Photo Courtesy of The Hampster Factor (Flickr Creative Commons)
After decades of numerous efforts to digitize our texts, retail markets are finally starting to fall victim to the digital paperback. According to USA Today, Borders has announced that they will liquidate more than $700 million of the company’s 259 stores’ inventory including book shelves, displays, music, videos and of course, books.
Barnes & Noble was able to survive the recent plunge of tree-killing texts by offering its answer to the Amazon Kindle, what it calls the Nook, which starts at $139, a mere $25 more than Amazon’s e-reader, the Kindle.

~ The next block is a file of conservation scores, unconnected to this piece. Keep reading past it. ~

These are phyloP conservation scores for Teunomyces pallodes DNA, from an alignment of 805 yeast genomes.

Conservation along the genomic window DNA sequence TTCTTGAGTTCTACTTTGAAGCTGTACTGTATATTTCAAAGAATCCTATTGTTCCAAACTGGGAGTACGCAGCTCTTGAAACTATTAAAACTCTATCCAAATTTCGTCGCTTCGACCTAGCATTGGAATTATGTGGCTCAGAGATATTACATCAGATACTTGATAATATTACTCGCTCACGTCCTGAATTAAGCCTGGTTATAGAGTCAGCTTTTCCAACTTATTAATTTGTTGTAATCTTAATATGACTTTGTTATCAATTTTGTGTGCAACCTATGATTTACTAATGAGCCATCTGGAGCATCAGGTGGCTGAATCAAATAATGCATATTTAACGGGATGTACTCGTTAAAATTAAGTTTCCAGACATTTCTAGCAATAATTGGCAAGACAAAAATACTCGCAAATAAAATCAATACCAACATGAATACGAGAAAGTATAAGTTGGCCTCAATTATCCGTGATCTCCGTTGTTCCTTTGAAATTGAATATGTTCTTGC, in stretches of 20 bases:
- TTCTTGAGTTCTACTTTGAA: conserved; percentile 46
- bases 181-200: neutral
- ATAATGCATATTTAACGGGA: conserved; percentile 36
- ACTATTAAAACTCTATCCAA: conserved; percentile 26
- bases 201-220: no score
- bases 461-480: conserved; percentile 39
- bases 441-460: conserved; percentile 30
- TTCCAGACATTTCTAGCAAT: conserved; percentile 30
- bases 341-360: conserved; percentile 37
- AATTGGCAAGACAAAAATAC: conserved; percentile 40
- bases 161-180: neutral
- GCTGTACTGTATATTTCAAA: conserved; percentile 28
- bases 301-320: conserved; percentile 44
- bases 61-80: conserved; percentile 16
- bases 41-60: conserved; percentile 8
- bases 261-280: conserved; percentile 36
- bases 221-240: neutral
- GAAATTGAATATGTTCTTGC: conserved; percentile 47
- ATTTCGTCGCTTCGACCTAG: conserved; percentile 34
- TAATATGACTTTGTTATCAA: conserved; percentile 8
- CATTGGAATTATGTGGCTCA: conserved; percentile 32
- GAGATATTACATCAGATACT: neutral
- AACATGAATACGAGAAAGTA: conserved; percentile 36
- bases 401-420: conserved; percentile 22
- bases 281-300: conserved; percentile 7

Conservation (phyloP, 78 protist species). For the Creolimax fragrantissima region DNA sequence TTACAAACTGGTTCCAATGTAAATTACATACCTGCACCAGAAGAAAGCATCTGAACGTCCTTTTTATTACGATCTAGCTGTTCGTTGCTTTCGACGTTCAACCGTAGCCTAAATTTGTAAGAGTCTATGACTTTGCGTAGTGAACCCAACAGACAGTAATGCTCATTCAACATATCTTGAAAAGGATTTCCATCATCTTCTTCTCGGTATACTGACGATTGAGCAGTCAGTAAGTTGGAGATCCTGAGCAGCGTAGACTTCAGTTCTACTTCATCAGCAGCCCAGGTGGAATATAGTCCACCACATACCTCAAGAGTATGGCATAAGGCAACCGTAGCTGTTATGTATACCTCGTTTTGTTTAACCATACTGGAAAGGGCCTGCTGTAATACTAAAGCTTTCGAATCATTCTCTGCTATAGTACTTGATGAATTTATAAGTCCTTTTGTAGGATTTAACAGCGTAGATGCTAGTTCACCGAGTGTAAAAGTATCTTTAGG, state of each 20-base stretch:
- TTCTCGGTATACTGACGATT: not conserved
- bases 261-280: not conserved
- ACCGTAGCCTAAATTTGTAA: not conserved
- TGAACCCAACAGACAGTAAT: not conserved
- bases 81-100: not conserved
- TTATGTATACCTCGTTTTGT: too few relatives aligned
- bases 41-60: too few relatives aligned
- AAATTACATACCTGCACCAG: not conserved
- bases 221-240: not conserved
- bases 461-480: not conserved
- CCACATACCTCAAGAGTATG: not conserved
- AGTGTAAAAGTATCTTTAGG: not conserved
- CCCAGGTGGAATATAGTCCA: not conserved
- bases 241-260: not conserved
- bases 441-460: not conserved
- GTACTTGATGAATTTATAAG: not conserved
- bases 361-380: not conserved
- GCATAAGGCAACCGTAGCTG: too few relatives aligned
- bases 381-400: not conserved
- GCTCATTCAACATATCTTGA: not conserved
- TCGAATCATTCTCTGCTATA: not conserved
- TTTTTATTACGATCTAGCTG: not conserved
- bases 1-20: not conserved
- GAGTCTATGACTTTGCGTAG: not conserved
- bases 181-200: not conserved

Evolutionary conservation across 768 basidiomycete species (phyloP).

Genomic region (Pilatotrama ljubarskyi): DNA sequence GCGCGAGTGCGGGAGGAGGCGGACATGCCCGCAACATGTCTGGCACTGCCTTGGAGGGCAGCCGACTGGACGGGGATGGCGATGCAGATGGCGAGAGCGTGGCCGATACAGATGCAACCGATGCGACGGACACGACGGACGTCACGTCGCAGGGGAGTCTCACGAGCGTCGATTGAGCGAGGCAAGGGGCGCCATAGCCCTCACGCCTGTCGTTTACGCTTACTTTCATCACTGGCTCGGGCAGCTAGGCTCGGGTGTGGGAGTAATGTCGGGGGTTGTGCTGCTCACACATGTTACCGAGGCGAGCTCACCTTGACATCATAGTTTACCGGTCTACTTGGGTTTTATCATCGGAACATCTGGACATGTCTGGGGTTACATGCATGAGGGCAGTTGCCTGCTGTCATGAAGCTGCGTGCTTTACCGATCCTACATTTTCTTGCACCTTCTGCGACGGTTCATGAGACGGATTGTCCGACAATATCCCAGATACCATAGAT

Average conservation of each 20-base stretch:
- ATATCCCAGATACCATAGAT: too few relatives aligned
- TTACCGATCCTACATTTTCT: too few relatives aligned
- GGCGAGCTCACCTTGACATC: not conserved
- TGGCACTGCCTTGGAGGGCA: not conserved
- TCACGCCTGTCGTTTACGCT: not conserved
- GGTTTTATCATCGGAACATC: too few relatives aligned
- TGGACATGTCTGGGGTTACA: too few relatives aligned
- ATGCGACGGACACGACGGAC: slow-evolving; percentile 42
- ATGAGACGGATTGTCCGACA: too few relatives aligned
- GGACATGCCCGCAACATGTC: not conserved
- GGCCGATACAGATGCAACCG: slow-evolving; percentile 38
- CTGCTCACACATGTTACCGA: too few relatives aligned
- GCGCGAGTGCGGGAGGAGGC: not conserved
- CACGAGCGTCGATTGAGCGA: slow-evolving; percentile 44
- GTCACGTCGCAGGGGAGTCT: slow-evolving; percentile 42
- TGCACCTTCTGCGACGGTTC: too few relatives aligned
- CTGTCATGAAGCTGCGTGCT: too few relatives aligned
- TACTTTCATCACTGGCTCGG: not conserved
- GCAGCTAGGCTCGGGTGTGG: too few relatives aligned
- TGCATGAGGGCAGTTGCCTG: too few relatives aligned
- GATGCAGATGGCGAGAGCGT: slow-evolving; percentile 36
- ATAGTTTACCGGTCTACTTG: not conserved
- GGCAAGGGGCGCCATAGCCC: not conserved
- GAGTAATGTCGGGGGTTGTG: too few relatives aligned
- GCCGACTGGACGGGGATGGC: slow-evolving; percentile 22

With new tablet options abound, consumers are stuck with the decision to buy something full-color bright LCD screen such as the Apple iPad 2, or a battery-saving black-and-white maverick as Sony, Barnes and Noble and Amazon, among others, all offer now.
There are certainly advantages to both products. Google has even entered the race by adapting their popular smartphone operating system, Android, into a tablet version. Last week, CNET rated the 5 best Android tablets on the market with hardware manufacturers such as Samsung, Acer and Asus rounding out the top. Even so, most of these options will set you back $300-$600.